An example of why the percent spent on administration is meaningless
Posted on February 13, 2011 at 11:20 am
I’ve written extensively about why administration cost ratios are a meaningless indicator and how focusing on them can do more harm than good. The World Vision controversy provides a perfect example of this issue. If you need some background, read the post World Vision, the next 100,000 shirts first.
So, World Vision is claiming that the 100,000 pieces of clothing from the NFL are valued at 2,000,000. This means each item is worth approximately $20. I don’t know how they determined this amount and their response to the controversy did not address this issue. But somehow they determined that this was “fair market value.”
In this fundraising appeal they ask for donations to pay for the cost to ship clothes, shoes and medicine. They claim “your gift carries the impact of 11 times its face value.” So they’re estimating that the cost of shipping good averages out to be a 1 to 11 ratio of admin costs to shirt (program) costs.
Going with that average (and knowing that it would vary some depending on what’s being shipped), the cost of shipping a shirt is $20/11 or $1.82 per shirt. Assuming these figures are correct, this is how you would determine the percent spent on administration. World Vision spends $1.82 (admin) to ship a $20 shirt (program). So total amount is $20 + $1.82 or $21.82. Next, to determine the percentage spent on administration, divide the admin cost by the total cost, so $1.82/$21.82 or just 8.3%. Using these numbers, the NFL shirt donation appears to be a very “cost efficient” program.
But this $20 is just an imaginary number because this is a shirt not a twenty dollar bill. The only monetary value it has is tied to what someone is willing to pay for it. So what is the actual value of the shirts? It depends.
According to AERDO standard 3.5, the company must be able to sell the goods independently for the same amount they’re claiming if the goods were sold on the day of the donation.
3.5 Fair Value: GIK donations are to be valued based upon “The price that would have been received to sell an asset or paid to transfer a liability in an orderly transaction between market participants” as of the date of the donation (FASB ASC 820-10-35-2). This is known as an entity’s “exit price.” This assumes the transaction would be an “arms-length” transaction….
So can 100,000 shirts of the losing team be sold at $20 each after the Super Bowl, probably not. According to this article:
As it turns out, misprinted NFL gear doesn’t seem to command much interest from collectors as the league may believe:
Brandon Steiner, founder and CEO of Steiner Sports, tells Minyanville that there’s “not really a market” for the items the NFL makes World Vision keep under lock and key.
“Sometimes people buy them here and there,” Steiner says. “But there’s not much value.”
Even if it was possible to sell that many shirts for $20 each in the US, they’re not allowed to. According to a 2007 New York Times article:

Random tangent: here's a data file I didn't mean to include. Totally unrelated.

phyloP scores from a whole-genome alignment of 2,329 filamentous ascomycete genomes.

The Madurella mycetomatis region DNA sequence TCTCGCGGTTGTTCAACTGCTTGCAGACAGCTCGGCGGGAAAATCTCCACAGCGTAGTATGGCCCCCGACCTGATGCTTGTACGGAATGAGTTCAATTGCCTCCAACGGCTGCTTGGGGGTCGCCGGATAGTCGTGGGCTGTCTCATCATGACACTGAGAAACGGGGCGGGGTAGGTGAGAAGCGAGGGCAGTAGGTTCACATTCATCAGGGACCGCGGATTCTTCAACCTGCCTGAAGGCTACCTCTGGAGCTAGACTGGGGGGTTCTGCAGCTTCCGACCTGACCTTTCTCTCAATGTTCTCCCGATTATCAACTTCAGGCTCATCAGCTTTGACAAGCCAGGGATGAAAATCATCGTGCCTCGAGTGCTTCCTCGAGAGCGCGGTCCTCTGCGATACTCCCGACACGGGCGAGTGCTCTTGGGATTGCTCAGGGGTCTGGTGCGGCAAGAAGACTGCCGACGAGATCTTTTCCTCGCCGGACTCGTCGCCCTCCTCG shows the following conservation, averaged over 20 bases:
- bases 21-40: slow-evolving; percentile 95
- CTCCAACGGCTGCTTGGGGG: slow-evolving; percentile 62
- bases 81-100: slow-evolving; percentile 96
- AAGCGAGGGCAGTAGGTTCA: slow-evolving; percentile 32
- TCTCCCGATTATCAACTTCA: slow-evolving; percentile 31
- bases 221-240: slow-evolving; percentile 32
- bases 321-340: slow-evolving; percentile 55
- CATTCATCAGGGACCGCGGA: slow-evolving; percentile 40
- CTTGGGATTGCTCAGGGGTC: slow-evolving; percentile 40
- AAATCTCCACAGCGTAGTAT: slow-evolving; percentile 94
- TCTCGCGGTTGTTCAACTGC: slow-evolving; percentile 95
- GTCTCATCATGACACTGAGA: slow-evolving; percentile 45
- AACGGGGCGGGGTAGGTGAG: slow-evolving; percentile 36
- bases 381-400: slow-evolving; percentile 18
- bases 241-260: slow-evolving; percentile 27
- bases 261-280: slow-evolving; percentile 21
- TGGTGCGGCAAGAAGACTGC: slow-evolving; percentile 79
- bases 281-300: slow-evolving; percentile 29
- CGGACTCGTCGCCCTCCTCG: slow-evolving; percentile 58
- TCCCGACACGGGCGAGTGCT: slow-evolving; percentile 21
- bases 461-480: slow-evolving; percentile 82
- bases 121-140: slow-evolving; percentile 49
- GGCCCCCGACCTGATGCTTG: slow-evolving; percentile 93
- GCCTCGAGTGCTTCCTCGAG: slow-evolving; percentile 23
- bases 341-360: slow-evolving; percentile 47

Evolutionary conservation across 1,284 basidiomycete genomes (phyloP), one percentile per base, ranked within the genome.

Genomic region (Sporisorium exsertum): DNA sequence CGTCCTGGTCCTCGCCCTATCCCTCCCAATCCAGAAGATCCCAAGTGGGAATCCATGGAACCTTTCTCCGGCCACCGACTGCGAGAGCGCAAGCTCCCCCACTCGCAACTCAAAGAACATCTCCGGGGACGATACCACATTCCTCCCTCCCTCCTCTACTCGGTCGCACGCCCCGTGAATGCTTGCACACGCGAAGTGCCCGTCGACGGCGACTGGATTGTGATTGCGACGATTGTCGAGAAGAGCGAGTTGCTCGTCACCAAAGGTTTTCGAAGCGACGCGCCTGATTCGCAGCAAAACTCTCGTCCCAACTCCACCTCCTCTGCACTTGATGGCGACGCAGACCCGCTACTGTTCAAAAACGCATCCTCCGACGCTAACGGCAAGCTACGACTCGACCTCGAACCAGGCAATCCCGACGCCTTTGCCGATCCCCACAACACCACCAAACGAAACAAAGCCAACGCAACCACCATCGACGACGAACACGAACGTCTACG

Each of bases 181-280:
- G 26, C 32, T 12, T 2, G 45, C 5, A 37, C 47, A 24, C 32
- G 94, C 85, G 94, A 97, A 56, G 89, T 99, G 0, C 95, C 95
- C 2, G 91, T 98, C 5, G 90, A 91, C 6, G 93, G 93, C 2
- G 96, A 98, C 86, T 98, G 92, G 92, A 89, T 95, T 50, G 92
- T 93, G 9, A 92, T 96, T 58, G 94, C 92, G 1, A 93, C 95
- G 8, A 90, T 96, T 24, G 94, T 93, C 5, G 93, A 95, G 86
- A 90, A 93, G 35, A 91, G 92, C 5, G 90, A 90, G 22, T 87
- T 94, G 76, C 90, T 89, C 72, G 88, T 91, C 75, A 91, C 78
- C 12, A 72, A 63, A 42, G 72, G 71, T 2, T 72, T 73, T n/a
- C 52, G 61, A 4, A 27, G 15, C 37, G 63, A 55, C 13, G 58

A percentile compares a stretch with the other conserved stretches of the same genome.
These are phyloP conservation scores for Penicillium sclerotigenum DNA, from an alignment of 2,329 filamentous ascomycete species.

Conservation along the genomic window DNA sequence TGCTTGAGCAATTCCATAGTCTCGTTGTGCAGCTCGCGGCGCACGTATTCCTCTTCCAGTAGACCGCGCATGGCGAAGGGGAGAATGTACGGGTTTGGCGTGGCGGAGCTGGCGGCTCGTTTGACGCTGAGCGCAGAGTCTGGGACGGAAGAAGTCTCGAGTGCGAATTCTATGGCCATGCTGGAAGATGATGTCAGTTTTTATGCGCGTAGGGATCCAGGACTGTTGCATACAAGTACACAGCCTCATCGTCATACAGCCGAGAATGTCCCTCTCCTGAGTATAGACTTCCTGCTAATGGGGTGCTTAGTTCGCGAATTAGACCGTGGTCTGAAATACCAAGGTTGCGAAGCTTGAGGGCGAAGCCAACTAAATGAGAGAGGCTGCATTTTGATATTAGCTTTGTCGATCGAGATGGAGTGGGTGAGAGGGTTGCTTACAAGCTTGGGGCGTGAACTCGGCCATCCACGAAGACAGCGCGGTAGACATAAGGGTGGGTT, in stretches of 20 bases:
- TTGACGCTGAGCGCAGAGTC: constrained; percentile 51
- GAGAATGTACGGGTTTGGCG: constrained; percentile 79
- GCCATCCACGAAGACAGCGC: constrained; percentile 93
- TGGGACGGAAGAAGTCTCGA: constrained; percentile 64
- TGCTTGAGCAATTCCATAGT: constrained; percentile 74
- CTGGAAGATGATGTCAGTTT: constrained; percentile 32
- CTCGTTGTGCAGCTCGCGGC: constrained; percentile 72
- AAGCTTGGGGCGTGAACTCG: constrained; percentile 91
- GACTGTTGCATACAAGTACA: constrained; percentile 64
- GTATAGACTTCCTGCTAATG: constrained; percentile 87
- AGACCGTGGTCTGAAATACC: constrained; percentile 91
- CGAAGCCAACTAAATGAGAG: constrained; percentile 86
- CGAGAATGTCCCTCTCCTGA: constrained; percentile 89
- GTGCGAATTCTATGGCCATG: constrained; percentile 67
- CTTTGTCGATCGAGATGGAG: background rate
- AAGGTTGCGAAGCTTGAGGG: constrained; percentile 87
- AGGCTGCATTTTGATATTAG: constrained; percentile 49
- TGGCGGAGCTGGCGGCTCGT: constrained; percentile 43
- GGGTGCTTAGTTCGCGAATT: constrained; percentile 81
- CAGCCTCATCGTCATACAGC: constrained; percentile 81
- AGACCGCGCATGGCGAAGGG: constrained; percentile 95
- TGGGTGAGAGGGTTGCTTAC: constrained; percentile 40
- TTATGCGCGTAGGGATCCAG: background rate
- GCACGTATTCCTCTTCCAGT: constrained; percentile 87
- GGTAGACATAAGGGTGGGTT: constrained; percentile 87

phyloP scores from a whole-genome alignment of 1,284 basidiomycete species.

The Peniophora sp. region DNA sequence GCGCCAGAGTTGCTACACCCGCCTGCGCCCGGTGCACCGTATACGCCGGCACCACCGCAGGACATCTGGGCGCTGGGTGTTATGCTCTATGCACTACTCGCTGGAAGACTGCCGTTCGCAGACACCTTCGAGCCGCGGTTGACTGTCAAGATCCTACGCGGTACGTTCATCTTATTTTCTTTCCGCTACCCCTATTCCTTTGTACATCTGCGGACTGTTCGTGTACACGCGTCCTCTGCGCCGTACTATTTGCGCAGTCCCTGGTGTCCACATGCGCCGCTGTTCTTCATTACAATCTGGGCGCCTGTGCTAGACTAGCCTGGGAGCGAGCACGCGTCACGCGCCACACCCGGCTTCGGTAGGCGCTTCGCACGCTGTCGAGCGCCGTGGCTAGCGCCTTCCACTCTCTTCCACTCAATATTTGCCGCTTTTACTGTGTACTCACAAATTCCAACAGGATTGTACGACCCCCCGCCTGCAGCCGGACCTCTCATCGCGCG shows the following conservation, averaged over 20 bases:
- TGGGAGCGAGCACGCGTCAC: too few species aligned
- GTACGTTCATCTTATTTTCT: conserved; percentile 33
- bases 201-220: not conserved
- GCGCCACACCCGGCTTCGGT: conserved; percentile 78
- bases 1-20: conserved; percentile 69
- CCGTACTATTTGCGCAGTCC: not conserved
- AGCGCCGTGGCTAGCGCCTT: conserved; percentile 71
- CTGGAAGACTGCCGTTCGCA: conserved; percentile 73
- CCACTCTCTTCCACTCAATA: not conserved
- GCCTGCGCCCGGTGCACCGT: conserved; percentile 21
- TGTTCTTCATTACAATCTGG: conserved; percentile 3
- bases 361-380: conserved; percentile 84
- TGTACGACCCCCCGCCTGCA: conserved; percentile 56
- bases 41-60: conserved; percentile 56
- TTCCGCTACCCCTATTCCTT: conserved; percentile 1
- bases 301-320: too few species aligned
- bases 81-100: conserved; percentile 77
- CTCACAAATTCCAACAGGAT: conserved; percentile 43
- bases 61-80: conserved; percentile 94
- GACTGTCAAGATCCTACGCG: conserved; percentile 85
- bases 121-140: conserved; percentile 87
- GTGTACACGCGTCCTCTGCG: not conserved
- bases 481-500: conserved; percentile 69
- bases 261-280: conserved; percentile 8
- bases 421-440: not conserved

The other set of championship gear — the 288 T-shirts and caps made for the team that did not win — will be hidden behind a locked door at Dolphin Stadium. By order of the National Football League, those items are never to appear on television or on eBay. They are never even to be seen on American soil.
So the fair market value, on the date of donation, in the U.S. is essentially $0. Unless the NFL is willing to change their contracts and licensing agreements, at which point in time they could just donate the shirts locally.
The next question then is what is the value of the shirts in the countries where they will be distributed? Bill Westerly did a great job of explaining how to determine local value in this post. But for the sake of the point I’m trying to make here, let’s say the shirts could be sold on the local market for somewhere between $1 and $10.
If the fair market value of the shirts is $1 then the amount per shirt is $1 (program) + $1.82 (admin) = $2.82. The admin ratio would come out at $1.82/$2.82 or 64.5%. This exact same shirt distribution would now appear to be a horribly inefficient program. In fact they would pay $0.82 more per shirt ($82,000 total) more to import the clothes than to purchase shirts in the local market place.
Now let’s imagine that the fair market value is $10 instead. The amount per shirt would be $10 (program) + $1.82 (admin) = $11.82. The admin ratio would come out at $1.82/$11.82 or 15.4%. Now the shirt distribution appears to have an average cost efficiency.
So, depending solely upon the illusive “fair market value” the exact same program can appear to be very cost efficient (8.3%), horribly inefficient (64.5%), or about average (15.4%). This is why one of my questions to World Vision was – how did you determine the fair market value for the NFL gear? Because it matters.
This example shows how the administration ratio can be manipulated. Placing so much emphasis on this ratio pressures non-profits to chose programs based on their cost ratio and rather than what is most beneficial to the people they’re trying to help.
So simply by revaluing medicine based on the local market rather than the US market, World Vision lost an imaginary $140 million.
Lies, White Lies, and Accounting Practices; Why nonprofit overheads don’t mean what you think they mean.
This 20 page book breaks down the myths surrounding nonprofit overhead. You will never think of nonprofits the same again.
Tracking the World Vision / NFL Shirt Donation Controversy – For links to all 26 posts on this controversy.
The Worst (and Best) way to Pick a Charity This Year - Philanthropy Action
Charitable donations include overheads. Here’s why - Brigid Slipka
The Nonprofit Starvation Cycle - Stanford Social Innovation Review (SSIR)